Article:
I know we shouldn't often look solely at a pitcher's record in terms of their capabilities, but for this I am going to make myself an exception. In 126 career games for the Kansas City Royals, Luke Hochevar has a career record of 37-55. That is a win-loss percentage just a shade over 40%.
For as bad as the Royals have been in the last decade (and even further), Kansas City has a team winning percentage even higher than that. So in terms of actual wins and losses, Hochevar is a below average pitcher, even on the Royals.
Tied in with the fact that Hochevar was once the first overall pick, and it just leaves fans shaking their collective heads.
Hochevar is arbitration eligible this offseason, after having earned $3.51 million this season. That number has been estimated to nearly double next season. If the Royals were to offer arbitration to Hochevar next year, they must offer at least $2,808,000 or 80% of his contract value for next season. While I wouldn't be opposed to bringing him back for that, I realize he'll earn much more than that in 2013.
My initial thought was, how? Mesa was a decent closer for a few years in the major leagues who actually compiled 321 saves in 19 big league seasons. However I had forgotten that Mesa was actually a former starting pitcher who didn't find success until he moved to the bullpen. Actually Mesa only has two career saves up until he was 29. Hochevar turns 29 next month.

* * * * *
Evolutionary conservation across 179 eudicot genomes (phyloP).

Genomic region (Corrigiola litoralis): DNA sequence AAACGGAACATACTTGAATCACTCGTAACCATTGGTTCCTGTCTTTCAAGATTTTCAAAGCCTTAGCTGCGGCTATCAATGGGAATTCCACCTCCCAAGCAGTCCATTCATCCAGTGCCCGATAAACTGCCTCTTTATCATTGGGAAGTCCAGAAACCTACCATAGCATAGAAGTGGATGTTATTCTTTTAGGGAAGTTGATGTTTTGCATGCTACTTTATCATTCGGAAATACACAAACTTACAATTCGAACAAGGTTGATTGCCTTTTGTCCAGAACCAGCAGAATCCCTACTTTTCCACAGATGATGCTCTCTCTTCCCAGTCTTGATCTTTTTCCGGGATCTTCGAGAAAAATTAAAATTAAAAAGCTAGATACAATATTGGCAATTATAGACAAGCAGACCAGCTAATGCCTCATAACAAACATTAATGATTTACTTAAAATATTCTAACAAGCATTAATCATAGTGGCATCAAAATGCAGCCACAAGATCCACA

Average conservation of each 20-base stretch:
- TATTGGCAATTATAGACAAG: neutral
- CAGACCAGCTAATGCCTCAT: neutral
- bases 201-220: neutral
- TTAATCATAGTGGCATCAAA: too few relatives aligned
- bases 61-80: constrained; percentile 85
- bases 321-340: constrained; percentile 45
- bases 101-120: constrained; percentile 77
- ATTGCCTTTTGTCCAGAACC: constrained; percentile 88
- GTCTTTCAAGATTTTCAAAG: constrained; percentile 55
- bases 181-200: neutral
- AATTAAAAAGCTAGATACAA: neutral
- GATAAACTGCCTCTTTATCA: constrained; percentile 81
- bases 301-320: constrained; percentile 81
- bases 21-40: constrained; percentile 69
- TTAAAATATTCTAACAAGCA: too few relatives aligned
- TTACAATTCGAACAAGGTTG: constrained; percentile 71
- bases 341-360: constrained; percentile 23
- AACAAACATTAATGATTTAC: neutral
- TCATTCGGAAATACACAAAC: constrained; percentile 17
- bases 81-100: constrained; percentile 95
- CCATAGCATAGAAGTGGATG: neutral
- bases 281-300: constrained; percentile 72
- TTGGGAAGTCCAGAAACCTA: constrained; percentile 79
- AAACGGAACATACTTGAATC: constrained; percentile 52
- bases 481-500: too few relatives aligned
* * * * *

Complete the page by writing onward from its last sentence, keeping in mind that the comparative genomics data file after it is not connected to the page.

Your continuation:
In 95 career starts, Mesa was 27-40 with a 5.07 ERA, 1.51 WHIP, 4.5 SO/9, and 1.23 SO/BB. Opponents batted .283/.353/.416. In 121 careers starts before Monday afternoon's game, Hochevar was 37-54 with a 5.26 ERA, 1.39 WHIP, 6.1 SO/9, and 2.05 SO/BB. Opponents hit .270/.334/.441.
Of course Mesa never had the pressure of being a number one overall pick, as he was a 15-year old kid signed by the Toronto Blue Jays out of the Dominican Republic in 1981. However Mesa did make two All-Star game appearances and finished his career currently sitting 14th on the all-time career saves list.
Not bad for someone who was arguably a worse starting pitcher than Luke Hochevar.
The best scenario for Hochevar is to find a role in the bullpen as a potential set-up guy, who could even be a closer down the road. He has the stuff for it, however that will likely never take place as a member of the Royals.
With the money he is set to soon earn, the price is too rich to make him a reliever in the Royals bullpen. In other words, he would be too overpriced. Of course Mesa didn't find his way into a bullpen until he reached his third organization.
It would be an interesting look for Kansas City to have Hochevar in the 'pen, but alas the ship has already sailed and it's nothing more than something to look upon as what could have been.